Illustration of a lightbulb on a white background
©HARING FOUNDATION www.pop-shop.com
The growing use of technology in everyday life was a common theme in Keith Haring’s artwork. Although Haring often depicted images of technology (lightbulbs/electricity, computers, television etc.) in his art, he ultimately had an ambivalent attitude towards man-made tools and innovations.
Keith Allen Haring (May 4, 1958 – February 16, 1990) was an artist and social activist from Pennsylvania whose work was influenced by the New York City street culture and graffiti art of the 1980s. A 1997 Vanity Fair article states that "some of his most characteristic imagery involved figures twirling around and playing together, happy but never aimless." Since Haring's death from AIDS-related illness in 1990, images he created that speak about racism, drug addiction, AIDS awareness and tolerance have become iconic.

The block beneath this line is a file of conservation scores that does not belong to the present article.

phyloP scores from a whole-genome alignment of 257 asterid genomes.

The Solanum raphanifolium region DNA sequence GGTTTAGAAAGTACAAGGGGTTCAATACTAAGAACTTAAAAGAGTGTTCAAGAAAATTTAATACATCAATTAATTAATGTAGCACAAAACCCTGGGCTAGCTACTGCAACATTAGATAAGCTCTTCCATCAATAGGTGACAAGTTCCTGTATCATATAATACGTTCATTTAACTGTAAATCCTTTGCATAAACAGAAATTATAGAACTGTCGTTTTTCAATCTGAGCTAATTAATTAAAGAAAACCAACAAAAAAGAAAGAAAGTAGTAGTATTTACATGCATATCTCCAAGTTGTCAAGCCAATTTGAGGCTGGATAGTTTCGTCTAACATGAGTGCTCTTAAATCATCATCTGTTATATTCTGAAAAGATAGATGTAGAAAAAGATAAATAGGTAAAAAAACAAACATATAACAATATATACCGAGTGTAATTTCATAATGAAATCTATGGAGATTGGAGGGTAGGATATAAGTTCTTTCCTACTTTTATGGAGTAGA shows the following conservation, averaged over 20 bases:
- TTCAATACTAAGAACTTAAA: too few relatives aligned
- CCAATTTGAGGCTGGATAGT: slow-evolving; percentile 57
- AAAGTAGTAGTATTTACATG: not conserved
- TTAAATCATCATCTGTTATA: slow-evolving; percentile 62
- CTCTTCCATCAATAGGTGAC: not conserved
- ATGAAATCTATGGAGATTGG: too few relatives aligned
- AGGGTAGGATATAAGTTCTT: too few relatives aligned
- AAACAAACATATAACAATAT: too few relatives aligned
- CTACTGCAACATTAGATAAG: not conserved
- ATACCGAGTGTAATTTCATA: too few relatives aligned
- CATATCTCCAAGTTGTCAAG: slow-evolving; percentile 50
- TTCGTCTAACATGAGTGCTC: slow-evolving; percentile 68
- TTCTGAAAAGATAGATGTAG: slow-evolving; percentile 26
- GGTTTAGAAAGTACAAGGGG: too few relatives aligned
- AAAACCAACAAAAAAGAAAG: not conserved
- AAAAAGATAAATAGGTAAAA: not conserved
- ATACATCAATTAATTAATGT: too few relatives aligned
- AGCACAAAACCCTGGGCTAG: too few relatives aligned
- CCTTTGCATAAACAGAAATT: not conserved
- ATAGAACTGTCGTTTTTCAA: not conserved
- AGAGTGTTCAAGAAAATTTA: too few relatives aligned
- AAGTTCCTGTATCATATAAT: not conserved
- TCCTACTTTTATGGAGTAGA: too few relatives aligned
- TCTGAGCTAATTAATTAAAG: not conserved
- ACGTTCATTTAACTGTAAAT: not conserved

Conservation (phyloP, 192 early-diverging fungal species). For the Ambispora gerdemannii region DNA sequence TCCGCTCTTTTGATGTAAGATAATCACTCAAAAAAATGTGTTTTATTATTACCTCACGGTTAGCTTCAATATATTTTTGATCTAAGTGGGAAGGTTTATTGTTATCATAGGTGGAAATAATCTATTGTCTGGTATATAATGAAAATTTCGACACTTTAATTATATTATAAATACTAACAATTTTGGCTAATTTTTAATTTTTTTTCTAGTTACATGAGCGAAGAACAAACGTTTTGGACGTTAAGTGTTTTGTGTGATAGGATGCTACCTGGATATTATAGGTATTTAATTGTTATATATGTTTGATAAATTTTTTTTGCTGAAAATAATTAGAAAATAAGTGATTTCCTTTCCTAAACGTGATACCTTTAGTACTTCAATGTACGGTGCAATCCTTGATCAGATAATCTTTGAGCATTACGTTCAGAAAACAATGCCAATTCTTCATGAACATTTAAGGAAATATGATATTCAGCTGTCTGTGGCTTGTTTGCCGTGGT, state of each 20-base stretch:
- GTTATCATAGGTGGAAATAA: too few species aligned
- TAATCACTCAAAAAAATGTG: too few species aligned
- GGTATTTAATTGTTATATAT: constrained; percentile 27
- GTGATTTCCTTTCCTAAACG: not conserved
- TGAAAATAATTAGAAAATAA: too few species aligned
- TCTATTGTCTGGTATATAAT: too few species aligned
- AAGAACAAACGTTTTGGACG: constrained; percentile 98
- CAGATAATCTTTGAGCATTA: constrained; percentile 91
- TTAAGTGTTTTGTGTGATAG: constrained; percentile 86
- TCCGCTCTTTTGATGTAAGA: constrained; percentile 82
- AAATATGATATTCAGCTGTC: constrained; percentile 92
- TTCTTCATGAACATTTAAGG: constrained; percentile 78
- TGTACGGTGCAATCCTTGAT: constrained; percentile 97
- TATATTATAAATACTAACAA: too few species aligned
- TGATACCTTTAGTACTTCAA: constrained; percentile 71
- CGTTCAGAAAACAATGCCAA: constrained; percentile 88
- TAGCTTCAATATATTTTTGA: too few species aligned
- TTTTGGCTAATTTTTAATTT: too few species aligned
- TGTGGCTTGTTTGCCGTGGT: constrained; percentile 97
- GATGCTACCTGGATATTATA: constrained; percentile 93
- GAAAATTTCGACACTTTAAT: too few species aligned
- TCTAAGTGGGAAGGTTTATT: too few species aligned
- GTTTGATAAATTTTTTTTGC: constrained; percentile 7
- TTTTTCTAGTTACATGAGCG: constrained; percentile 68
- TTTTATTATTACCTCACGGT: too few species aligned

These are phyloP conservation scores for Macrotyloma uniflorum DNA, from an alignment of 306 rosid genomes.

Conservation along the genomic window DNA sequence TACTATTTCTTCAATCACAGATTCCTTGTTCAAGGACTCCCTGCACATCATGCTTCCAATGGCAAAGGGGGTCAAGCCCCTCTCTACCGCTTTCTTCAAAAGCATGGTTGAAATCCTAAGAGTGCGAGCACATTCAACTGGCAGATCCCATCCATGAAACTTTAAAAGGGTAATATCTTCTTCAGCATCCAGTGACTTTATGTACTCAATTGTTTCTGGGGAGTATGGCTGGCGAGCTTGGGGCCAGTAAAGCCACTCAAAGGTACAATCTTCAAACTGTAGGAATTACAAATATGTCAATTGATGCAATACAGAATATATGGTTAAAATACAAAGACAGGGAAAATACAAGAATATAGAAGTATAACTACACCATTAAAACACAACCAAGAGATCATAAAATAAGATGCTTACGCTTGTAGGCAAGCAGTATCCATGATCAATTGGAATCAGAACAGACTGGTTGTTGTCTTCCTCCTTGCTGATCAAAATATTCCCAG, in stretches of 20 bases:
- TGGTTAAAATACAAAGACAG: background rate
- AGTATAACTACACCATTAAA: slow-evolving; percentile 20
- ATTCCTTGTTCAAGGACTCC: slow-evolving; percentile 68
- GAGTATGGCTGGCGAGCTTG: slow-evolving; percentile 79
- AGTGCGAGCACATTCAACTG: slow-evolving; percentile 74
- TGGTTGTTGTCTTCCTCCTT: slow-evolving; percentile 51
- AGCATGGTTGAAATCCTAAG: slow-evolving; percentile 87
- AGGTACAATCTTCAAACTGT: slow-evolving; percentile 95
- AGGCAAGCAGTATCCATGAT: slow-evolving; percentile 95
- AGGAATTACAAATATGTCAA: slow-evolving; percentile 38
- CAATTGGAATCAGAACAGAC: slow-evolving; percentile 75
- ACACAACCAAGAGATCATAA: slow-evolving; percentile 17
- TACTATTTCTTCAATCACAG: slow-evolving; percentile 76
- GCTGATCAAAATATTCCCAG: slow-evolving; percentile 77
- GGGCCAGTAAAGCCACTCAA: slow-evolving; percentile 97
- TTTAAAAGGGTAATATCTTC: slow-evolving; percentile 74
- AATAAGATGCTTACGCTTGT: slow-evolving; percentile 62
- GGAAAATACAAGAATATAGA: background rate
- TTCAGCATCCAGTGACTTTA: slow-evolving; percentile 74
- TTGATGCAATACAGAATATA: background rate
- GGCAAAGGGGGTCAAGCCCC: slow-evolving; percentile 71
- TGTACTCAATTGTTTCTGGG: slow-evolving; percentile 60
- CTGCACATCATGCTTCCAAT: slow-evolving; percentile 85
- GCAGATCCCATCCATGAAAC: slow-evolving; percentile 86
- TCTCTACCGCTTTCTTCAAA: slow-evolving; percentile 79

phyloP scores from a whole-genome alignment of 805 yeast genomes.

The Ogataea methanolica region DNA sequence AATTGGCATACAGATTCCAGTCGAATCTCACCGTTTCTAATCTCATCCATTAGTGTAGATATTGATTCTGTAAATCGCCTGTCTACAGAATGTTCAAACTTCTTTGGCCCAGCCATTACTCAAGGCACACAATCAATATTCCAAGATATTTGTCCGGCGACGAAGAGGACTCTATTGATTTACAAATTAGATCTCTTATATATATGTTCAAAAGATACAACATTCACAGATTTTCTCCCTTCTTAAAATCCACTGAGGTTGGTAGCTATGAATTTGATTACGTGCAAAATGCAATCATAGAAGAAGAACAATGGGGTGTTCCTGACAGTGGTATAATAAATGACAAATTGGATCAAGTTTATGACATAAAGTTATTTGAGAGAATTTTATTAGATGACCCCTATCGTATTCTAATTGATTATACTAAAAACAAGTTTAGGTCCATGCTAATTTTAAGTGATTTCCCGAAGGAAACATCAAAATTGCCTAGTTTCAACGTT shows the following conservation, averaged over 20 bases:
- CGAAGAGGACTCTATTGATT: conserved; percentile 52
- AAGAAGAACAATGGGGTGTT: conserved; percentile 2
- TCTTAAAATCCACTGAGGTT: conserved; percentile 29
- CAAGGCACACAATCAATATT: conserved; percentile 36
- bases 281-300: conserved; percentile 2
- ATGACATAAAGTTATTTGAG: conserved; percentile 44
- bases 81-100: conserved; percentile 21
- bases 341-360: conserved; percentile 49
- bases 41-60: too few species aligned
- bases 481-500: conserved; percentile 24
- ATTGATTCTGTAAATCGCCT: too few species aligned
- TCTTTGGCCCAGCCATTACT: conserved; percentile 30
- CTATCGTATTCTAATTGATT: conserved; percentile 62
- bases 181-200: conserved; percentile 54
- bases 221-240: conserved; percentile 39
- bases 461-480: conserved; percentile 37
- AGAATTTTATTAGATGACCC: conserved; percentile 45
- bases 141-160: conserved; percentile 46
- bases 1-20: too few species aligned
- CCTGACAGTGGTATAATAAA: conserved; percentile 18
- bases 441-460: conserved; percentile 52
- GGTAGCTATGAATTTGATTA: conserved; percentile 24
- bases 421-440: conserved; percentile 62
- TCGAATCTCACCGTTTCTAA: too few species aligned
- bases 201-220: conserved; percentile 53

The Keith Haring Foundation was established in 1989, and it concentrates in 2 areas of giving: “the support of organizations which provide educational opportunities to underprivileged children and the support of organizations which engage in education, prevention and care with respect to AIDS and HIV infection.”
This button is part of a 12 button series that was made by the Busy Beaver Button Co. for the Keith Haring Foundation's Pop Shop.